Someone asked William Faulkner after he was awarded the Nobel Prize in literature why he only wrote about the South? “It’s all I know,” replied the author. Food traditions necessarily connect to place and heritage and mine is Southern. However, life has presented opportunities like travel that broadened the palate.
Haute cuisine was experienced after post-graduate education. The food introductions continue to bring joy that comes from learning to be open to the magic of flavors, textures, aromas and that indescribable thrill whenever something new is presented.
The list of favorite restaurants and special chefs is long. Julia Child had star power equal to what I remember when I accidentally met Elvis Presley in the lobby of an Atlanta hotel before fame and fortune.
It’s getting warmer by the day here in the Deep South and menus feature dishes highlighted by the fruits from our abundant waters. Fresh-shucked oysters on the half-shell, Crab Soup, West Indies Salad, Fried Crawfish Tails, Broiled Crab Cakes, Trout Creole, Shotgun Shrimp are just a few of the popular dishes this time of year.
LeRuth’s, a New Orleans culinary shrine with few equals, remains in my memory. It was destroyed by fire many years ago but is the standard I use to evaluate restaurant experiences. You had to be there to understand.
The next time you’re in New Orleans on a Friday, let’s meet for a long lunch at Galatoire’s, the landmark restaurant in the French Quarter. Sure, it will be packed-good food, fine wines and perfect service will do that-but the Shrimp Remoulade accompanied by a couple of bottles of Cru Chablis will keep us happy, hungry enough to continue and thirsty through the afternoon. Never hurry is a cardinal rule of fine dining.
When sated, it’ll be time for a stroll down Royal Street visiting galleries and taking time for a palm reading.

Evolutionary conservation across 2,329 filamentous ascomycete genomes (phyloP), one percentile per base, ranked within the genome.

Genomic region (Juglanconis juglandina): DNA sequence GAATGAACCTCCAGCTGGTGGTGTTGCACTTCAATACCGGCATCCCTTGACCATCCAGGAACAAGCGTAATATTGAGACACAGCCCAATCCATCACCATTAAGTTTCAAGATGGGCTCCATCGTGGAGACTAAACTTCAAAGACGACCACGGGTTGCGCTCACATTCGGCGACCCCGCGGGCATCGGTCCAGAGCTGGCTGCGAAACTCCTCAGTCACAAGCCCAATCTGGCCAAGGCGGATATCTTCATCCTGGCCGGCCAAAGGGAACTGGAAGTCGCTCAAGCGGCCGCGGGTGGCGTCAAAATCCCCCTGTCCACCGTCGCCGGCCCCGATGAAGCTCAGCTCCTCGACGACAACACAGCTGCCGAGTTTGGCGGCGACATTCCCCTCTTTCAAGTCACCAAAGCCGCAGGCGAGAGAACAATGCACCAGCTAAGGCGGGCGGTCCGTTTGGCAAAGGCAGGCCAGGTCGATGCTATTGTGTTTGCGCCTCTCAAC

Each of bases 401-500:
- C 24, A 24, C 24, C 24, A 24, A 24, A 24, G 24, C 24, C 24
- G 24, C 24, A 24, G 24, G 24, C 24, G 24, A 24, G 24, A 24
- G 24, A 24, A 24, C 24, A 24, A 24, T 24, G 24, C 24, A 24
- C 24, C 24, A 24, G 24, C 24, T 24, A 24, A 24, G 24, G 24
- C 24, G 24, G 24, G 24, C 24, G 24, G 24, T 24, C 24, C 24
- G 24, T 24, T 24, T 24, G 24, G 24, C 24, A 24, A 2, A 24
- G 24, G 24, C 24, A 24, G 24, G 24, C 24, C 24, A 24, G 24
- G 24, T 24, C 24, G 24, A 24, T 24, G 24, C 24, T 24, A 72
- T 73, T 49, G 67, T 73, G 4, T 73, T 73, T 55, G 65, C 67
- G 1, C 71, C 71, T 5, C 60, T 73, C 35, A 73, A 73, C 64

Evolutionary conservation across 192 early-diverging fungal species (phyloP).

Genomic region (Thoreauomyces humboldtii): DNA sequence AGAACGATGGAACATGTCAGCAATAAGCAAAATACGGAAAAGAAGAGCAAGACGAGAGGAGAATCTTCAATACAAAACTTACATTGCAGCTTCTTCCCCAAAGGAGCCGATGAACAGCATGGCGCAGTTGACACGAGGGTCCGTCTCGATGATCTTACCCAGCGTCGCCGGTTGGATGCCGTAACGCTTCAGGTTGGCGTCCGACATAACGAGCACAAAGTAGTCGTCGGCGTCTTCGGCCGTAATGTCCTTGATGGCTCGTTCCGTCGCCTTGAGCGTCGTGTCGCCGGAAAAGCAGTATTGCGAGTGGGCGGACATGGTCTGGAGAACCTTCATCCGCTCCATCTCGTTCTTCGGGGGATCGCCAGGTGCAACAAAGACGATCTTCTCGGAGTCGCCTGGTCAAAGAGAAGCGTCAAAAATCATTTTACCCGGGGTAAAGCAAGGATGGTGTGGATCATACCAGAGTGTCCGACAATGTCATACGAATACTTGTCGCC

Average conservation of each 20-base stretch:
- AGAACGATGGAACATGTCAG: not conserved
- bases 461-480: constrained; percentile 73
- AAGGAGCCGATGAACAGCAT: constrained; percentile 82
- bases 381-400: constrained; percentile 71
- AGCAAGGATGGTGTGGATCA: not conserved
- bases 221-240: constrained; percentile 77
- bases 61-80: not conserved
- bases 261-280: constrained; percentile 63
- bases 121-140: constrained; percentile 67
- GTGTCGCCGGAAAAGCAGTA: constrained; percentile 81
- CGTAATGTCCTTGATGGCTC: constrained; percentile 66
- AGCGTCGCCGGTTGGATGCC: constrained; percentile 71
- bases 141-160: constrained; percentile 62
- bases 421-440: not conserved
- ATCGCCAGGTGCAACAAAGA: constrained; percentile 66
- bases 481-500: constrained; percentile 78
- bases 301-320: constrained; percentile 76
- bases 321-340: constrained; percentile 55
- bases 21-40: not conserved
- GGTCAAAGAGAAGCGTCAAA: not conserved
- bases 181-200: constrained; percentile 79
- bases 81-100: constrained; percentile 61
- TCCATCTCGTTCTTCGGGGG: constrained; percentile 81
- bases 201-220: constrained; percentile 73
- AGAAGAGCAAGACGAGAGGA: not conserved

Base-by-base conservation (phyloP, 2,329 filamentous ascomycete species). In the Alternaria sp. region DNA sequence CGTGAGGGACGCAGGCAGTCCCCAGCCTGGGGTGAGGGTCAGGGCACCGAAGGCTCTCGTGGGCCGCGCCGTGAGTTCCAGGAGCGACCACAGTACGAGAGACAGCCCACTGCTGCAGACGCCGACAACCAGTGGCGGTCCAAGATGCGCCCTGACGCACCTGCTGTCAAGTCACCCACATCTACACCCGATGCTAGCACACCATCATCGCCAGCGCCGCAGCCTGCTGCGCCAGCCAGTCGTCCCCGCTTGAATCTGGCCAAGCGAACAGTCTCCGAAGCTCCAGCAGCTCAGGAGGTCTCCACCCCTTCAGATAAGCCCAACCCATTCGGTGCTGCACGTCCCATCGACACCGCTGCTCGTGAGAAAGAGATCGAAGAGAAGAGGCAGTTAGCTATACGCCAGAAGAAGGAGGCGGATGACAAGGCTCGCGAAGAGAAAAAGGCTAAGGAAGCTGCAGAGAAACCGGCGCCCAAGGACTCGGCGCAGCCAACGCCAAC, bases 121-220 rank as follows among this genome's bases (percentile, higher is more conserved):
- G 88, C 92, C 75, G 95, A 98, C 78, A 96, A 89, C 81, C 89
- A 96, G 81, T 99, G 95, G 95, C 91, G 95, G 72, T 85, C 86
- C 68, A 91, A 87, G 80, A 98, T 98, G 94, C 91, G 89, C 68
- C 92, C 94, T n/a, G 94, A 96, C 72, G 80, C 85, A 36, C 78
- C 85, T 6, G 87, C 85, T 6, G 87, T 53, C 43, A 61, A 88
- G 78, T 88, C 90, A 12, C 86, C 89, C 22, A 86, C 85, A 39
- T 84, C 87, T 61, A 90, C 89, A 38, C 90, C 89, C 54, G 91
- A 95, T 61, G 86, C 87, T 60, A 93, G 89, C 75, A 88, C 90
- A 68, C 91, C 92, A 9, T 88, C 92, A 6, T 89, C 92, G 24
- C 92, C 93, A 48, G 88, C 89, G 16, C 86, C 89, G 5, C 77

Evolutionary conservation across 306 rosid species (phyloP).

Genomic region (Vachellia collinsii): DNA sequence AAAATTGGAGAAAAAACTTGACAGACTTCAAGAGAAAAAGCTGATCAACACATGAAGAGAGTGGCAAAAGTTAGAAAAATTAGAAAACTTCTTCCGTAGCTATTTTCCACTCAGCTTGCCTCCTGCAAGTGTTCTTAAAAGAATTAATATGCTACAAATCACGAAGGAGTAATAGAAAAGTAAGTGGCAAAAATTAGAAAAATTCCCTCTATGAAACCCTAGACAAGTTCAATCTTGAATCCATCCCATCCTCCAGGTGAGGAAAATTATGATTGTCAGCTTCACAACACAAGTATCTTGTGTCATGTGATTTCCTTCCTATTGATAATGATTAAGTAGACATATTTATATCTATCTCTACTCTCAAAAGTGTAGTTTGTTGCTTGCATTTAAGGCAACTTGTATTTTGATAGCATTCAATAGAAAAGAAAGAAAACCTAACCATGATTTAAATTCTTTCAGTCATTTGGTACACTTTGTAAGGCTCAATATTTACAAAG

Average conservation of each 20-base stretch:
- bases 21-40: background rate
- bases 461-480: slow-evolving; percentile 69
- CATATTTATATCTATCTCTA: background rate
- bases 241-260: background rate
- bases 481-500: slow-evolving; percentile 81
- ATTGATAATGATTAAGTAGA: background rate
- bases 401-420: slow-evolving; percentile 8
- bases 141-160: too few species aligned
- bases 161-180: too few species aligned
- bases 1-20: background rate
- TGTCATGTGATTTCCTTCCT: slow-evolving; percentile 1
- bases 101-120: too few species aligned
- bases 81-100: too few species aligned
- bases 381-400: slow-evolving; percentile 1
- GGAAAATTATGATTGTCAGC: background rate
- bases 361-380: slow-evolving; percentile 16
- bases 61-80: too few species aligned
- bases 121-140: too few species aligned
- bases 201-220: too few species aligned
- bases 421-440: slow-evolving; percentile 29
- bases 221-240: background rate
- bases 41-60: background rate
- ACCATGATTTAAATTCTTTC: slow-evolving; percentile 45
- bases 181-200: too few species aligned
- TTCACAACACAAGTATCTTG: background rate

Shrimp Remoulade Galatoire’s
Galatoire’s Restaurant graciously shared this recipe. It is the best shrimp dish I have ever tasted. Decorate the edge of plate with hard-boiled eggs sliced thin or quartered, and a few green and black olives. A wonderful dish, serve with fresh, warm French bread, butter and chilled white wine.
4 stalks celery, coarsely chopped
4 green onions, chopped
1 small onion, chopped
¾ cup Italian flat leaf parsley
½ cup red wine vinegar
½ cup ketchup
½ cup tomato puree
½ cup Creole mustard
1 teaspoon Worcestershire sauce
1?? cups vegetable oil
2 teaspoons paprika
2 pounds large cooked shrimp, peeled and deveined
12 lettuce leaves
In the container of a food processor, combine the celery, green onions, onion and parsley. Pulse until finely chopped. Add the vinegar, ketchup, tomato puree, mustard and Worcestershire sauce. Process until well blended, stopping to scrape down the sides a couple of times. With the food processor running, drizzle the oil in a steady stream, processing until blended. Stir in paprika. Transfer to a bowl, cover and refrigerate for 6 to 8 hours, or overnight.
When ready to serve, stir the sauce, then pour over the shrimp and toss to coat. Serve on top of lettuce leaves.